Car News

The UK’s Petrol and Diesel Car Ban 2035: A U-Turn with Consequences

In recent days, the UK’s automotive industry has been thrust into the spotlight following the government’s decision to extend the petrol and diesel car ban from 2035. The announcement, made by Chancellor Rishi Sunak, has raised eyebrows and sparked discussions about the implications for car manufacturers, the Zero Emission Vehicle mandate, and the upcoming general election. However, a closer look reveals that this policy reversal might not bring the substantial changes it appears to promise.

1. The Prime Minister’s Announcement:

Rishi Sunak’s announcement on the postponement of the ban on new petrol and diesel cars came as a surprise to many. Originally set for 2030 under former Prime Minister Boris Johnson’s plan, the revised deadline is now 2035. The new directive combines all types of internal combustion engine vehicles, including hybrids, and sets a clear path for zero-emission vehicles, primarily battery-powered electric cars, from 2035 onwards.

2. Political Motivations:

Despite attempts to portray the decision as a response to public concerns and the cost-of-living crisis, the u-turn is widely seen as a political move. It aims to secure support from a faction of rebellious Tory backbenchers and exploit uncertainty around electric vehicles (EVs) for electoral gains in the upcoming general election. Public apprehension, fueled by the expansion of the Ultra Low Emission Zone in London, played a role in this strategy.

3. Industry Backlash:

Unsurprisingly, the automotive industry has responded negatively to the announcement. Major players like Ford, BMW (Mini and Rolls-Royce owner), and Tata (Jaguar and Land Rover owner) expressed concerns about the potential impact on their businesses. Such political maneuvers introduce instability into long-term planning, particularly for companies heavily invested in the UK.

4. Effects on Car Manufacturers:

Contrary to public perception, car manufacturers may not change their plans drastically. The lengthy lead times in the automotive industry mean that companies are already working on post-2030 models. The shift to electric vehicles involves significant investments, and many manufacturers have committed to phasing out petrol and diesel models by 2030.

5. The Zero Emission Vehicle Mandate:

An essential component of the government’s original plan was the Zero Emission Vehicle mandate, obliging manufacturers to meet specific targets for electric vehicle sales each year. This mandate, ranging from 22% in 2024 to 80% in 2030, remains in place despite the deadline extension. Failure to meet these targets could result in substantial fines for car manufacturers.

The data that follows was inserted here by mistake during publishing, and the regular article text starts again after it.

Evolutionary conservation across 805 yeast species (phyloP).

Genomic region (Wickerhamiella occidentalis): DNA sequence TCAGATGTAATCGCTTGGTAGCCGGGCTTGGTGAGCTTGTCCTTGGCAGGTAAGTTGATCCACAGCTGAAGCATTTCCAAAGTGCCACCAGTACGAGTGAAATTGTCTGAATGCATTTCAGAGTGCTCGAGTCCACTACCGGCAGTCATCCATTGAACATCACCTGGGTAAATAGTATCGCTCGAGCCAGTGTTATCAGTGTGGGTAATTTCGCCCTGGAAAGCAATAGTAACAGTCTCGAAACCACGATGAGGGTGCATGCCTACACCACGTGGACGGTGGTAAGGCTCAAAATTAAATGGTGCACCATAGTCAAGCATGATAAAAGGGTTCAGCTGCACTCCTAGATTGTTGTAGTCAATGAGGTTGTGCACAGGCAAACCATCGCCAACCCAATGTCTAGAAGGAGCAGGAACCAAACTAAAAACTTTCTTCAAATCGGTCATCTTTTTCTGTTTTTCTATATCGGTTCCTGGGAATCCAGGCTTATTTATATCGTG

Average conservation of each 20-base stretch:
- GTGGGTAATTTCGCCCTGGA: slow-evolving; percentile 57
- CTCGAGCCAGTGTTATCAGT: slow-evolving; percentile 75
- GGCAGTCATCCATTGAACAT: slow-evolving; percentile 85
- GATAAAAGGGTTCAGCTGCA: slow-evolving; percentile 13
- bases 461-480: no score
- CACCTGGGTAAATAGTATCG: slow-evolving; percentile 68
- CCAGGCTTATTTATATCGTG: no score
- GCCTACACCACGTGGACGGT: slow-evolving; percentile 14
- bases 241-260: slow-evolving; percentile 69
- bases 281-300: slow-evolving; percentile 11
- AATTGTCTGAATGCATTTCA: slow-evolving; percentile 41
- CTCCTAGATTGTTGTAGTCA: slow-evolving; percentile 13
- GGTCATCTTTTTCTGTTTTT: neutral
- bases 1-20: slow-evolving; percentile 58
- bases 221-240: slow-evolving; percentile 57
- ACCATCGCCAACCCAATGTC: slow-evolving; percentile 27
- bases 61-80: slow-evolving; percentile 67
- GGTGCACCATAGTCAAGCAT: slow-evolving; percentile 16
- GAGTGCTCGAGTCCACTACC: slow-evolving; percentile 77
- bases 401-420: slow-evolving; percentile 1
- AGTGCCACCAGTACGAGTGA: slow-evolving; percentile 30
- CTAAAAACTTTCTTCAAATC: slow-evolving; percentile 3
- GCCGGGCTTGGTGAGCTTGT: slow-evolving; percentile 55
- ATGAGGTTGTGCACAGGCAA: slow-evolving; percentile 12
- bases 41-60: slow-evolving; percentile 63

6. Impact on the Car Industry:

The u-turn, intended to allay fears about the transition to EVs, ironically undermines confidence in electric vehicles. By creating uncertainty, Chancellor Sunak makes it harder for car companies to meet their mandate targets and could lead to penalties. This, coupled with the emergence of new EV-only Chinese brands, poses challenges for established car manufacturers.

7. Labour’s Position and General Election:

With a general election on the horizon, Labour has confirmed that it would revert to the 2030 ban if elected. This adds another layer of uncertainty for car manufacturers, discouraging immediate alterations to existing plans.

8. Media Influence and Public Perception:

Media campaigns against electric vehicles, fueled by right-wing-leaning outlets, have contributed to public skepticism. While valid concerns exist regarding EV costs, charging infrastructure, and battery-related issues, ongoing developments aim to address these challenges and push the automotive industry forward.

9. Used Car Market:

For the majority of households purchasing used cars, the 2030/2035 deadline has minimal relevance. Approximately 90% of UK car sales involve used cars, and the ban primarily affects new car buyers. The used car market will continue to offer a variety of options beyond the deadline.

10. The Future of Fossil Fuel Cars:

As for when existing petrol and diesel cars will be phased out, no specific date has been set. Speculation centers around 2050, aligning with the Net Zero emissions target. Consumers can continue driving fossil fuel or hybrid cars until they decide to switch, likely benefiting from improved EV technology and infrastructure.


The government’s decision to extend the ban on new petrol and diesel cars has stirred controversy and raised questions about its true motivations. While presenting a facade of flexibility, the move introduces uncertainty into the automotive industry, potentially affecting investment and consumer confidence. The focus now shifts to how car manufacturers navigate the evolving landscape, adhere to the Zero Emission Vehicle mandate, and respond to changing political tides in the run-up to the general election. Should you sell your diesel car?

Buying a used VW. Buying used vauxhallBMWJaguarFordVolvoRange roverBentleyAston MartinPorscheFerrariLamborghiniMaseratiHyundai, TeslaHondaPagani